Leading Article: Brickbats and slurs

When the House of Lords economic affairs committee released a report on immigration two months ago, claiming to show that migrants have had no significant impact on the average income of the native population, the anti-immigration lobby was cock-a-hoop. Here, it was claimed, was definitive proof, that immigration does not deliver financial benefits to the majority of British people and therefore ought to be drastically curbed.

That argument was spurious at the time, and looks even more so now that Home Office statisticians have revealed that immigration boosted our economy by £1,650 per head over the past decade, by enabling British companies to grow faster than they otherwise would have been able. A separate study by the Department of Work and Pensions has undermined another assertion by the Lords committee – namely that migrants damage native Britons' employment prospects. The DWP found that by far the biggest factor behind welfare dependency in Britain was a lack of "basic employability skills and motivation", rather than competition from foreign workers. In other words: we should not seek to shift the blame for our own social shortcomings on to hard-working migrants.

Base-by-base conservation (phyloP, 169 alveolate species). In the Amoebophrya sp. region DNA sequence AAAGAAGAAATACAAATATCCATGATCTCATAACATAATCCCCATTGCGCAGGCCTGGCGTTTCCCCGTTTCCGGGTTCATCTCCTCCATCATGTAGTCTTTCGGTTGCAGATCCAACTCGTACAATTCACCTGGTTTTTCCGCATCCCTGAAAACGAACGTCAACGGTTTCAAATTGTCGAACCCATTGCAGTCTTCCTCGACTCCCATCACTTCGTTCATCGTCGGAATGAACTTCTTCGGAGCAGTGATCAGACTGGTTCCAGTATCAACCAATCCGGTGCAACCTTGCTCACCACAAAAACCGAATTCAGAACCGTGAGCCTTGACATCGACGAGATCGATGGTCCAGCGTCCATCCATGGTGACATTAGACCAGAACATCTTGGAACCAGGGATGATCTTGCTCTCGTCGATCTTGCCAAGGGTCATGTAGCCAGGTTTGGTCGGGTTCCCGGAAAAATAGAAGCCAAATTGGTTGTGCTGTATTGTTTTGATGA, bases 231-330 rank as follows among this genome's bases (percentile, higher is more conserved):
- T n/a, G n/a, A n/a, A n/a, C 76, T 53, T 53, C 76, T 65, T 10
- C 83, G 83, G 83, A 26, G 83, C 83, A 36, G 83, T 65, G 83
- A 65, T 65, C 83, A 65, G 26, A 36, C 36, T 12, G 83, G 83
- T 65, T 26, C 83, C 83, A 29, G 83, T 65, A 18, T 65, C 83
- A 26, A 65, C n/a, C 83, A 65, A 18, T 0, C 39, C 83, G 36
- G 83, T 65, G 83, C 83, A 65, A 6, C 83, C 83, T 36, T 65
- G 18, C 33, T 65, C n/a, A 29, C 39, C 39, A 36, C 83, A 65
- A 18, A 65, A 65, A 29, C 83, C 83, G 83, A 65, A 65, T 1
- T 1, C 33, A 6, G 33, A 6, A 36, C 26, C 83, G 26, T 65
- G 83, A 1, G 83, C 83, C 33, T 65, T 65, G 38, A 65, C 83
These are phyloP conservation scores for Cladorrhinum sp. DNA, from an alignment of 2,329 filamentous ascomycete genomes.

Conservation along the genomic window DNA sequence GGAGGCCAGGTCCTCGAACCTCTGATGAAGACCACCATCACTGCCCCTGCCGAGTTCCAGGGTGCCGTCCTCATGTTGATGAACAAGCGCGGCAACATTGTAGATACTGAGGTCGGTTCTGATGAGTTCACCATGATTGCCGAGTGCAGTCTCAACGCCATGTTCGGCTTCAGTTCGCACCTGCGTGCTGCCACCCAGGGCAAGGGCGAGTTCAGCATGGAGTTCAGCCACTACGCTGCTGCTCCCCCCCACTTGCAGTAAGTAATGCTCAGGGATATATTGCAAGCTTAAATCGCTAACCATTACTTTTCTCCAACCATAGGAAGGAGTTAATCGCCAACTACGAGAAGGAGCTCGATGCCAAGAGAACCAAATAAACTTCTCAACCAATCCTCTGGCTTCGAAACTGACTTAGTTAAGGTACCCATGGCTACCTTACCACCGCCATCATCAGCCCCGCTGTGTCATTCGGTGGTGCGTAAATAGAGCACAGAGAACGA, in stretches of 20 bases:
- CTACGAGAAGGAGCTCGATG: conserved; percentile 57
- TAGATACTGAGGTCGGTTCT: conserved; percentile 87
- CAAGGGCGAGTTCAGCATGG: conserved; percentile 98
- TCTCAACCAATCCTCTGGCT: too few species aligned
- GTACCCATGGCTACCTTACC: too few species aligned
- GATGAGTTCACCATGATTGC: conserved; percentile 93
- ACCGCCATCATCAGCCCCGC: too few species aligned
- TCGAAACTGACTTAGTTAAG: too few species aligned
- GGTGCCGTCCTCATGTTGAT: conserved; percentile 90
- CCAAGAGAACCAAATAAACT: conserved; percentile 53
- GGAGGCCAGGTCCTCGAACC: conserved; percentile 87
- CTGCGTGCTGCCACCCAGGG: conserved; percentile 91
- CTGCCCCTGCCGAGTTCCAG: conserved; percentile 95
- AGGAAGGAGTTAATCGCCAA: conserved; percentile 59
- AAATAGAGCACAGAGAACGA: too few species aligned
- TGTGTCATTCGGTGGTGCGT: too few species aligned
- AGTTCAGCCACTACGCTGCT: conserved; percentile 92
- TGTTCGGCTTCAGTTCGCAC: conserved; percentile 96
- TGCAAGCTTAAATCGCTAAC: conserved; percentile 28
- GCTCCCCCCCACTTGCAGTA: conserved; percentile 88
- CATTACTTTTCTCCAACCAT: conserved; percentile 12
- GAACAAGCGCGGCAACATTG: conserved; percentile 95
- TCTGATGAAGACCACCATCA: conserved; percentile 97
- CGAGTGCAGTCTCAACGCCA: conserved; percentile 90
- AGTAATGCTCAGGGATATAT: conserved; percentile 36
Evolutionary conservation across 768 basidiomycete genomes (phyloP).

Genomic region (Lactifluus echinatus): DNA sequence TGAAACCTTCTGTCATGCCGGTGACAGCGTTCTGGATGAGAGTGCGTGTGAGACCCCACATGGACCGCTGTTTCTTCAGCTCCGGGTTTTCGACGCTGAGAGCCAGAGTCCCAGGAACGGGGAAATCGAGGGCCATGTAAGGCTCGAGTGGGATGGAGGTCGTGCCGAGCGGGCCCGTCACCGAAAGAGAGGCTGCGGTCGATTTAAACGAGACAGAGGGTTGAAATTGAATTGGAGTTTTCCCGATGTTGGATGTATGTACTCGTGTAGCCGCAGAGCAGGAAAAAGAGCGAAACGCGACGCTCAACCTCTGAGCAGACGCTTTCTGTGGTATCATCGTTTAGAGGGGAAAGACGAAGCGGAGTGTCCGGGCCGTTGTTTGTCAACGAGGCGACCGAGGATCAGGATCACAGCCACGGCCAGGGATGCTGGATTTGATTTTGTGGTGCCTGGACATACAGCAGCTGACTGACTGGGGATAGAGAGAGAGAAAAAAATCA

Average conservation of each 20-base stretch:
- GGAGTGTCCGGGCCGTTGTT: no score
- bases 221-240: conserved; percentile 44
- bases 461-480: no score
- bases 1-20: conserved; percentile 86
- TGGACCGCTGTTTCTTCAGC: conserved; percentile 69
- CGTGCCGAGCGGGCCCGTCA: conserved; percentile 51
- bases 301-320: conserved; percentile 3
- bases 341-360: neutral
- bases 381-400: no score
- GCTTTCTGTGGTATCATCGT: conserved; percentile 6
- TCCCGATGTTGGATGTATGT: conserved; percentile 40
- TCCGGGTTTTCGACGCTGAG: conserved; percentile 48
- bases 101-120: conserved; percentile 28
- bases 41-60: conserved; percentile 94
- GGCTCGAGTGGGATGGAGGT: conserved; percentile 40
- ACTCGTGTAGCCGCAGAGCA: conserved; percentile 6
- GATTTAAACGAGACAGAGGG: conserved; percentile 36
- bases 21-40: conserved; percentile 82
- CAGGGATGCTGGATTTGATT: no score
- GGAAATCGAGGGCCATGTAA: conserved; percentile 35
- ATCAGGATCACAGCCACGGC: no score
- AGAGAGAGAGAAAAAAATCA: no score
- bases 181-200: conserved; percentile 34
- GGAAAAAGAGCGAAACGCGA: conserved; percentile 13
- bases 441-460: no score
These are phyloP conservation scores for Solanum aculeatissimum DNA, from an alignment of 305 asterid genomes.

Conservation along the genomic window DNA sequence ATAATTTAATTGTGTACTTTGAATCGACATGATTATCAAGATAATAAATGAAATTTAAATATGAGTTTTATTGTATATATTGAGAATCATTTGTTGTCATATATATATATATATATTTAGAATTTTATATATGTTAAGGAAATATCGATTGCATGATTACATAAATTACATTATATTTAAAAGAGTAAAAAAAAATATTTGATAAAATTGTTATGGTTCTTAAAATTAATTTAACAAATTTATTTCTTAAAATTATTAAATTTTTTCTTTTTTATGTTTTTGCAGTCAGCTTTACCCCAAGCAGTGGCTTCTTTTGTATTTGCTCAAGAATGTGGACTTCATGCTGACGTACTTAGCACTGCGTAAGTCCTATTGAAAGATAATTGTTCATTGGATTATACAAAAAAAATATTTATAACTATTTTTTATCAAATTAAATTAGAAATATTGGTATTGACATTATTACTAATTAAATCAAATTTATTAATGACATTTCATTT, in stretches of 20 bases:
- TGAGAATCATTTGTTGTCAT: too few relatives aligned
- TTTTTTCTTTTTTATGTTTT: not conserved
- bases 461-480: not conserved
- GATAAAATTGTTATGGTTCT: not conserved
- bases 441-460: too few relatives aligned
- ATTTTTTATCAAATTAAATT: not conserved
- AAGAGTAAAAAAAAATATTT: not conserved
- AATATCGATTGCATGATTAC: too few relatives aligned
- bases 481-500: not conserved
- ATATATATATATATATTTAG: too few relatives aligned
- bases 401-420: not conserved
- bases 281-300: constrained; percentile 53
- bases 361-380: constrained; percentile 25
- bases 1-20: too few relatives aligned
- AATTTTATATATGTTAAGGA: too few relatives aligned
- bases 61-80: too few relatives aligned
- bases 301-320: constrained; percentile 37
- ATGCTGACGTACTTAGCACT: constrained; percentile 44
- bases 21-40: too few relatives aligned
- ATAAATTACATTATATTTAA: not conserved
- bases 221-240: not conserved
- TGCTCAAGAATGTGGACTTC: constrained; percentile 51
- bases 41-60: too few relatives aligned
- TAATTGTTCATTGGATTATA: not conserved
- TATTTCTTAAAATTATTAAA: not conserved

Both studies are welcome because they articulate the economic truth that immigration benefits our society, rather than harms it.

The only pity is that the blinkered tenacity of the anti-immigration lobby will mean that brickbats and slurs will continue to be hurled at those who come from abroad to work in Britain, no matter what the evidence says.